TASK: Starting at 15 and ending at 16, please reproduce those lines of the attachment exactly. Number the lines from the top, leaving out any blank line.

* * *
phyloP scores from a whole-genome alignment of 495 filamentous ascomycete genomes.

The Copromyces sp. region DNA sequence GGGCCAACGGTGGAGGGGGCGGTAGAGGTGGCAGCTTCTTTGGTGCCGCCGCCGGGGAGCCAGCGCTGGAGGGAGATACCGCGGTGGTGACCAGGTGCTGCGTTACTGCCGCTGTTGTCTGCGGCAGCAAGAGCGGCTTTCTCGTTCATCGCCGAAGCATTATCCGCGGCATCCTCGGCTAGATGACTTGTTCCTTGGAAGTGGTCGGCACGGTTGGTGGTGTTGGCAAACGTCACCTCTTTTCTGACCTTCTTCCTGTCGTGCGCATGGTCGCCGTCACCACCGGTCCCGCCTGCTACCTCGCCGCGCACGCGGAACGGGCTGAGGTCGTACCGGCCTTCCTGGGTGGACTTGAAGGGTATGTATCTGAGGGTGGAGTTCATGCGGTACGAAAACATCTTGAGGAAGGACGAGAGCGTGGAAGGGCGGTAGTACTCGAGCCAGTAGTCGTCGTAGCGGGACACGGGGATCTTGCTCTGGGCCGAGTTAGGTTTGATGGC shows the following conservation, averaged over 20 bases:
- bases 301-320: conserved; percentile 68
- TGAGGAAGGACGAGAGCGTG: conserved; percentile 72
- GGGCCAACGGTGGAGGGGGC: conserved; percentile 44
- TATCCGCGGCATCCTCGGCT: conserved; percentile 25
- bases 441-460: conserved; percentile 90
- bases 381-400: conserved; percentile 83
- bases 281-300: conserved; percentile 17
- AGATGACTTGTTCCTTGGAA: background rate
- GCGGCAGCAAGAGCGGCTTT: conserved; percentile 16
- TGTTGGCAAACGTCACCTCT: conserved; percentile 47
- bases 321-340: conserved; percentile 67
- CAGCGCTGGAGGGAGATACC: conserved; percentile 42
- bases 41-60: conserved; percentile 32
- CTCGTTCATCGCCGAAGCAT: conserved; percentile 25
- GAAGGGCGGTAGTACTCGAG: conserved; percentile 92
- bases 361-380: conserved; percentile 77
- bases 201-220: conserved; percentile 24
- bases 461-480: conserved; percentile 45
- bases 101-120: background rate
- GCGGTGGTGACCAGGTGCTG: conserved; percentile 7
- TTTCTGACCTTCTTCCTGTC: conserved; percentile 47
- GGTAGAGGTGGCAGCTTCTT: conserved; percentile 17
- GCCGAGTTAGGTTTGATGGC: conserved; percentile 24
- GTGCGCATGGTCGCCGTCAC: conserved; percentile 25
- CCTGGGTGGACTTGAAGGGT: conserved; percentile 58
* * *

- bases 41-60: conserved; percentile 32
- CTCGTTCATCGCCGAAGCAT: conserved; percentile 25